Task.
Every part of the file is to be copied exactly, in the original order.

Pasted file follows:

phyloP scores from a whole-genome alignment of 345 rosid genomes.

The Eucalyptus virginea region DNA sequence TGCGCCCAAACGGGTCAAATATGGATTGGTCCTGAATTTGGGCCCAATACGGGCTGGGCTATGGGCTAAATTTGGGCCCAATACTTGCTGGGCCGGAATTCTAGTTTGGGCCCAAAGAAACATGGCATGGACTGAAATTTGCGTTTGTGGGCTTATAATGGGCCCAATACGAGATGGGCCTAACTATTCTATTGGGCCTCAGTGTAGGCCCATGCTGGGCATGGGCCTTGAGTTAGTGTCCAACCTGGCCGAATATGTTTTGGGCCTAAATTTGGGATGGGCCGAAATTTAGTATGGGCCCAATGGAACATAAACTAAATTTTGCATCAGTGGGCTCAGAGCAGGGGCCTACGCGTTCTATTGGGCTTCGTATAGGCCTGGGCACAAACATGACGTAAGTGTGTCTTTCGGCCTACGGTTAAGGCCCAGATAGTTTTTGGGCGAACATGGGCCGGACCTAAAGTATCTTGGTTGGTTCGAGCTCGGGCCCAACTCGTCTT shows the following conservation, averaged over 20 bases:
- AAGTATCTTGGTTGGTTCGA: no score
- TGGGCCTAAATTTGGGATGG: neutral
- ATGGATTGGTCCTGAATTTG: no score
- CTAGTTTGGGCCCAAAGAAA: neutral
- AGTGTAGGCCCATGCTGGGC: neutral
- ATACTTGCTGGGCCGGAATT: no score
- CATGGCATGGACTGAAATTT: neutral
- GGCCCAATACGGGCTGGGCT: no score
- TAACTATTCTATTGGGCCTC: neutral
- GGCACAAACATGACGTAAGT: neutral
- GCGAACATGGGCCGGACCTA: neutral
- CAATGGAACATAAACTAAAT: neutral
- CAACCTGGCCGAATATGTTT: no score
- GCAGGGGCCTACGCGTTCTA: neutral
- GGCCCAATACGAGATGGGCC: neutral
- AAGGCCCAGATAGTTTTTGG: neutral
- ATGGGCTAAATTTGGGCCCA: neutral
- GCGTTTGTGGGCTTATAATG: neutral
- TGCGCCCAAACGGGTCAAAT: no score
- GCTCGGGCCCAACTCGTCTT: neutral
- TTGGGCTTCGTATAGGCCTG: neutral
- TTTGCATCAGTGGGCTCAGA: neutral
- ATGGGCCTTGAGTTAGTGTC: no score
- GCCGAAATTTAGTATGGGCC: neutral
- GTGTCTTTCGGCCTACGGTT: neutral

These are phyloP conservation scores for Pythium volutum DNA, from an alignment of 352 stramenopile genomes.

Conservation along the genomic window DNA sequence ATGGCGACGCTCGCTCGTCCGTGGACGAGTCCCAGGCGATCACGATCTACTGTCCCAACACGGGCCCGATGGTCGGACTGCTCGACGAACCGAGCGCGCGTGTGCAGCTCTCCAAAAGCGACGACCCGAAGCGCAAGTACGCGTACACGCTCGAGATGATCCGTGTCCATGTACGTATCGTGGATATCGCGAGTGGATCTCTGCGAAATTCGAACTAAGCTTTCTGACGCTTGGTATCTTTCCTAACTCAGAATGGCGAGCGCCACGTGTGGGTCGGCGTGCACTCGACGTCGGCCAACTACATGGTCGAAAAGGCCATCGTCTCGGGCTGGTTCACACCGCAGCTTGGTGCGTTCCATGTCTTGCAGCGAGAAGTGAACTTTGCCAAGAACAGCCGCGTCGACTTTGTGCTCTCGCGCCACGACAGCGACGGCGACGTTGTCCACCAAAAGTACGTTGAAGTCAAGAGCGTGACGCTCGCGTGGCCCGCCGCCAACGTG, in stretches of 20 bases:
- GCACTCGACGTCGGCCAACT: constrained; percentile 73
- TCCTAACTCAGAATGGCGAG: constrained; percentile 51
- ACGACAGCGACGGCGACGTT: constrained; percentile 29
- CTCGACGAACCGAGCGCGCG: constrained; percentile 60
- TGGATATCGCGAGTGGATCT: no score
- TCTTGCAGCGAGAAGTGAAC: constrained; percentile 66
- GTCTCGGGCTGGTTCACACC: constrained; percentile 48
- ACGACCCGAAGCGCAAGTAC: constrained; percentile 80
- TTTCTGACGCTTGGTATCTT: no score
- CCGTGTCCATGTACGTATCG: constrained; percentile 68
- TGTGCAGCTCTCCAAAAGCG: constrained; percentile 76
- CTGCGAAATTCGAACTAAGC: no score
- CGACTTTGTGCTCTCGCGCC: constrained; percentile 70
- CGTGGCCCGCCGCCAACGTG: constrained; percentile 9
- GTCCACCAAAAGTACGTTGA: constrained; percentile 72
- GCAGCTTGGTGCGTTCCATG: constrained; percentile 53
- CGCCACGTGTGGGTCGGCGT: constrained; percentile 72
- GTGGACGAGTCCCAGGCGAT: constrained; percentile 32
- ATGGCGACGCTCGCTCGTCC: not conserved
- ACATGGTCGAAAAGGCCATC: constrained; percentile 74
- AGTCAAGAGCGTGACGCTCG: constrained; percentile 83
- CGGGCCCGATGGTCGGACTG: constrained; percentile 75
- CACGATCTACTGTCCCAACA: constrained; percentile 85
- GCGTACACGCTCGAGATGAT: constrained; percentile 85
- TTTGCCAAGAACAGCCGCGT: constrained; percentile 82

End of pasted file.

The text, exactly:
phyloP scores from a whole-genome alignment of 345 rosid genomes.

The Eucalyptus virginea region DNA sequence TGCGCCCAAACGGGTCAAATATGGATTGGTCCTGAATTTGGGCCCAATACGGGCTGGGCTATGGGCTAAATTTGGGCCCAATACTTGCTGGGCCGGAATTCTAGTTTGGGCCCAAAGAAACATGGCATGGACTGAAATTTGCGTTTGTGGGCTTATAATGGGCCCAATACGAGATGGGCCTAACTATTCTATTGGGCCTCAGTGTAGGCCCATGCTGGGCATGGGCCTTGAGTTAGTGTCCAACCTGGCCGAATATGTTTTGGGCCTAAATTTGGGATGGGCCGAAATTTAGTATGGGCCCAATGGAACATAAACTAAATTTTGCATCAGTGGGCTCAGAGCAGGGGCCTACGCGTTCTATTGGGCTTCGTATAGGCCTGGGCACAAACATGACGTAAGTGTGTCTTTCGGCCTACGGTTAAGGCCCAGATAGTTTTTGGGCGAACATGGGCCGGACCTAAAGTATCTTGGTTGGTTCGAGCTCGGGCCCAACTCGTCTT shows the following conservation, averaged over 20 bases:
- AAGTATCTTGGTTGGTTCGA: no score
- TGGGCCTAAATTTGGGATGG: neutral
- ATGGATTGGTCCTGAATTTG: no score
- CTAGTTTGGGCCCAAAGAAA: neutral
- AGTGTAGGCCCATGCTGGGC: neutral
- ATACTTGCTGGGCCGGAATT: no score
- CATGGCATGGACTGAAATTT: neutral
- GGCCCAATACGGGCTGGGCT: no score
- TAACTATTCTATTGGGCCTC: neutral
- GGCACAAACATGACGTAAGT: neutral
- GCGAACATGGGCCGGACCTA: neutral
- CAATGGAACATAAACTAAAT: neutral
- CAACCTGGCCGAATATGTTT: no score
- GCAGGGGCCTACGCGTTCTA: neutral
- GGCCCAATACGAGATGGGCC: neutral
- AAGGCCCAGATAGTTTTTGG: neutral
- ATGGGCTAAATTTGGGCCCA: neutral
- GCGTTTGTGGGCTTATAATG: neutral
- TGCGCCCAAACGGGTCAAAT: no score
- GCTCGGGCCCAACTCGTCTT: neutral
- TTGGGCTTCGTATAGGCCTG: neutral
- TTTGCATCAGTGGGCTCAGA: neutral
- ATGGGCCTTGAGTTAGTGTC: no score
- GCCGAAATTTAGTATGGGCC: neutral
- GTGTCTTTCGGCCTACGGTT: neutral

These are phyloP conservation scores for Pythium volutum DNA, from an alignment of 352 stramenopile genomes.

Conservation along the genomic window DNA sequence ATGGCGACGCTCGCTCGTCCGTGGACGAGTCCCAGGCGATCACGATCTACTGTCCCAACACGGGCCCGATGGTCGGACTGCTCGACGAACCGAGCGCGCGTGTGCAGCTCTCCAAAAGCGACGACCCGAAGCGCAAGTACGCGTACACGCTCGAGATGATCCGTGTCCATGTACGTATCGTGGATATCGCGAGTGGATCTCTGCGAAATTCGAACTAAGCTTTCTGACGCTTGGTATCTTTCCTAACTCAGAATGGCGAGCGCCACGTGTGGGTCGGCGTGCACTCGACGTCGGCCAACTACATGGTCGAAAAGGCCATCGTCTCGGGCTGGTTCACACCGCAGCTTGGTGCGTTCCATGTCTTGCAGCGAGAAGTGAACTTTGCCAAGAACAGCCGCGTCGACTTTGTGCTCTCGCGCCACGACAGCGACGGCGACGTTGTCCACCAAAAGTACGTTGAAGTCAAGAGCGTGACGCTCGCGTGGCCCGCCGCCAACGTG, in stretches of 20 bases:
- GCACTCGACGTCGGCCAACT: constrained; percentile 73
- TCCTAACTCAGAATGGCGAG: constrained; percentile 51
- ACGACAGCGACGGCGACGTT: constrained; percentile 29
- CTCGACGAACCGAGCGCGCG: constrained; percentile 60
- TGGATATCGCGAGTGGATCT: no score
- TCTTGCAGCGAGAAGTGAAC: constrained; percentile 66
- GTCTCGGGCTGGTTCACACC: constrained; percentile 48
- ACGACCCGAAGCGCAAGTAC: constrained; percentile 80
- TTTCTGACGCTTGGTATCTT: no score
- CCGTGTCCATGTACGTATCG: constrained; percentile 68
- TGTGCAGCTCTCCAAAAGCG: constrained; percentile 76
- CTGCGAAATTCGAACTAAGC: no score
- CGACTTTGTGCTCTCGCGCC: constrained; percentile 70
- CGTGGCCCGCCGCCAACGTG: constrained; percentile 9
- GTCCACCAAAAGTACGTTGA: constrained; percentile 72
- GCAGCTTGGTGCGTTCCATG: constrained; percentile 53
- CGCCACGTGTGGGTCGGCGT: constrained; percentile 72
- GTGGACGAGTCCCAGGCGAT: constrained; percentile 32
- ATGGCGACGCTCGCTCGTCC: not conserved
- ACATGGTCGAAAAGGCCATC: constrained; percentile 74
- AGTCAAGAGCGTGACGCTCG: constrained; percentile 83
- CGGGCCCGATGGTCGGACTG: constrained; percentile 75
- CACGATCTACTGTCCCAACA: constrained; percentile 85
- GCGTACACGCTCGAGATGAT: constrained; percentile 85
- TTTGCCAAGAACAGCCGCGT: constrained; percentile 82